In their 1975 cult movie “Monty Python and the Holy Grail,” the British comedy team poked raunchy, irreverent fun at the classic story of King Arthur, his Knights of the Round Table, and their consecrated quest for a certain golden chalice.
Based on — or, by its own description, “lovingly ripped off from” — that film, the 2005 stage musical “Monty Python’s Spamalot” takes it to another level. Conceived by Python member Eric Idle (who wrote the script and lyrics, and co-wrote the music with John Du Prez), the show not only parodies the Arthurian legend, but it’s also a sendup of musical theater itself.
On both counts, director Alan Kilpatrick nails it with his stylish and exuberant production for Atlanta Lyric Theatre. Monty Python’s patented sense of humor can be an acquired taste, and some folks dig big Broadway-scale musicals more than others. Even so, exuding an amiable spirit that’s infectious, the Lyric’s “Spamalot” is an utterly disarming delight (pun intended for fans familiar with Arthur’s bloody encounter with the Black Knight in the show).
Other famous scenes from the movie are here, too: a riff on the Trojan Horse involving a large wooden rabbit; a violent altercation with another little bunny; a battle sequence replete with a catapulted cow; and the running gag of Arthur riding around on an imaginary horse, while his trusty manservant trails behind using coconut shells to provide the galloping sound effects.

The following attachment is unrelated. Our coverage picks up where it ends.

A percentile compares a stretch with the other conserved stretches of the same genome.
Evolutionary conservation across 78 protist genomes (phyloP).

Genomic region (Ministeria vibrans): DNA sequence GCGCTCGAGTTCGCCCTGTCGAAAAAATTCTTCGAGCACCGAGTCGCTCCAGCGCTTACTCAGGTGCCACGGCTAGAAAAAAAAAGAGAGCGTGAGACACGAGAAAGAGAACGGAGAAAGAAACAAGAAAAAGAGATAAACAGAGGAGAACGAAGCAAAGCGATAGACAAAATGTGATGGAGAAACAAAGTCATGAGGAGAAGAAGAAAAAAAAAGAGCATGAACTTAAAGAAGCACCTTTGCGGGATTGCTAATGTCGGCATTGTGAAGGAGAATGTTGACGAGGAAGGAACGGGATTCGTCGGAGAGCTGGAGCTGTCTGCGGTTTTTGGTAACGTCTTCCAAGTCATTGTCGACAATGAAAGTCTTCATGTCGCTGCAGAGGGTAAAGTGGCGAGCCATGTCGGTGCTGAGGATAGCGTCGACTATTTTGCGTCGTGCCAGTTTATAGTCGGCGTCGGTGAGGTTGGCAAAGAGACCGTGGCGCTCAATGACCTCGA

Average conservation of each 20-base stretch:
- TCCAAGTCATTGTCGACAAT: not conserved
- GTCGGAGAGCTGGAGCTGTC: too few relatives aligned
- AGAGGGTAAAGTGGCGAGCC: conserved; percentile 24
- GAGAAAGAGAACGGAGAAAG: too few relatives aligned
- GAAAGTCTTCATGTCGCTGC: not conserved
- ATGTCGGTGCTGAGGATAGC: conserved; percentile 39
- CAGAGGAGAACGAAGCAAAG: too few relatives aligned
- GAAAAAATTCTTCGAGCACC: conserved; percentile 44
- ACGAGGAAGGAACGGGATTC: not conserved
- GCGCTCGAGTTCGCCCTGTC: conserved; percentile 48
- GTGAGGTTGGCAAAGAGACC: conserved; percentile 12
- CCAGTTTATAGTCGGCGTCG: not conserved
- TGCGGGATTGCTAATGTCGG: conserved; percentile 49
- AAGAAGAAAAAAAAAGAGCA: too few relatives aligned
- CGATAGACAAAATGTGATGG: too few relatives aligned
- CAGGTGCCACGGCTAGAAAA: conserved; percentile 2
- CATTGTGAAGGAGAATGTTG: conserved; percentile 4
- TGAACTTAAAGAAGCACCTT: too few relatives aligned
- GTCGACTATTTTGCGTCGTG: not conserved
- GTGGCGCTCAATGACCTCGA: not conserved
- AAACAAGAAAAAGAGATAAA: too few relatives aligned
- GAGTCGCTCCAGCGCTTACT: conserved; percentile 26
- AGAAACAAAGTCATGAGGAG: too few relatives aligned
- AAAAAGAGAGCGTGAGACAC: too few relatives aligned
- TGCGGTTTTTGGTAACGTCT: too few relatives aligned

Later, amusingly, that page serves the same purpose during one of his sire’s new tap-dancing numbers. In another splashy musical bit, the mythical Lady of the Lake is accompanied by a group of “Laker Girls” who spontaneously break into a cheerleading routine. Camelot now appears in the form of a medieval Las Vegas, with no shortage of colorfully dressed showgirls and chorus boys.
(The lively choreography is by Abbey O’Brien. And when Arthur comments on “Spamalot”’s “expensive” production values, it’s one of the few times in the show that he isn’t kidding. The lavish costumes are designed by Lindsey Paris, the sumptuous scenery by Lee Shiver-Cerone.)
It may be no surprise to hear that the veteran Atlanta actor Bart Hansard is a real treat as Arthur. But if you’ve never seen Christopher Kent on stage before, his turn as the king’s sidekick, Patsy, is an unexpected pleasure. Additional standouts in Kilpatrick’s ensemble include Logan Denninghoff (as the virile Sir Galahad) and Blake Burgess (as a gay Sir Lancelot).
The true show-stopper in the cast is Mary Nye Bennett as the Lady of the Lake. Although she’s an accomplished musical performer on the local scene (most notably from Horizon’s “Avenue Q”), rarely has she demonstrated as much versatility as she does here, comedically as well as musically.
Under the music direction of Paul Tate and B.J. Brown (who also conducts the Lyric’s 14-piece orchestra), many — but not all — of the song highlights belong to her: from the rousing Vegas number “Find Your Grail” (done up in Cher drag) to the hokey romantic duet “The Song That Goes Like This” (with Denninghoff) to the hilarious solo “Whatever Happened to My Part?”
Tweaked to include a few local references – among them a plug for the Lyric’s upcoming “Cats” and the use of the one-and-only Clark Howard as the (pre-recorded) voice of God – “Spamalot” proves to be a consistently clever kick.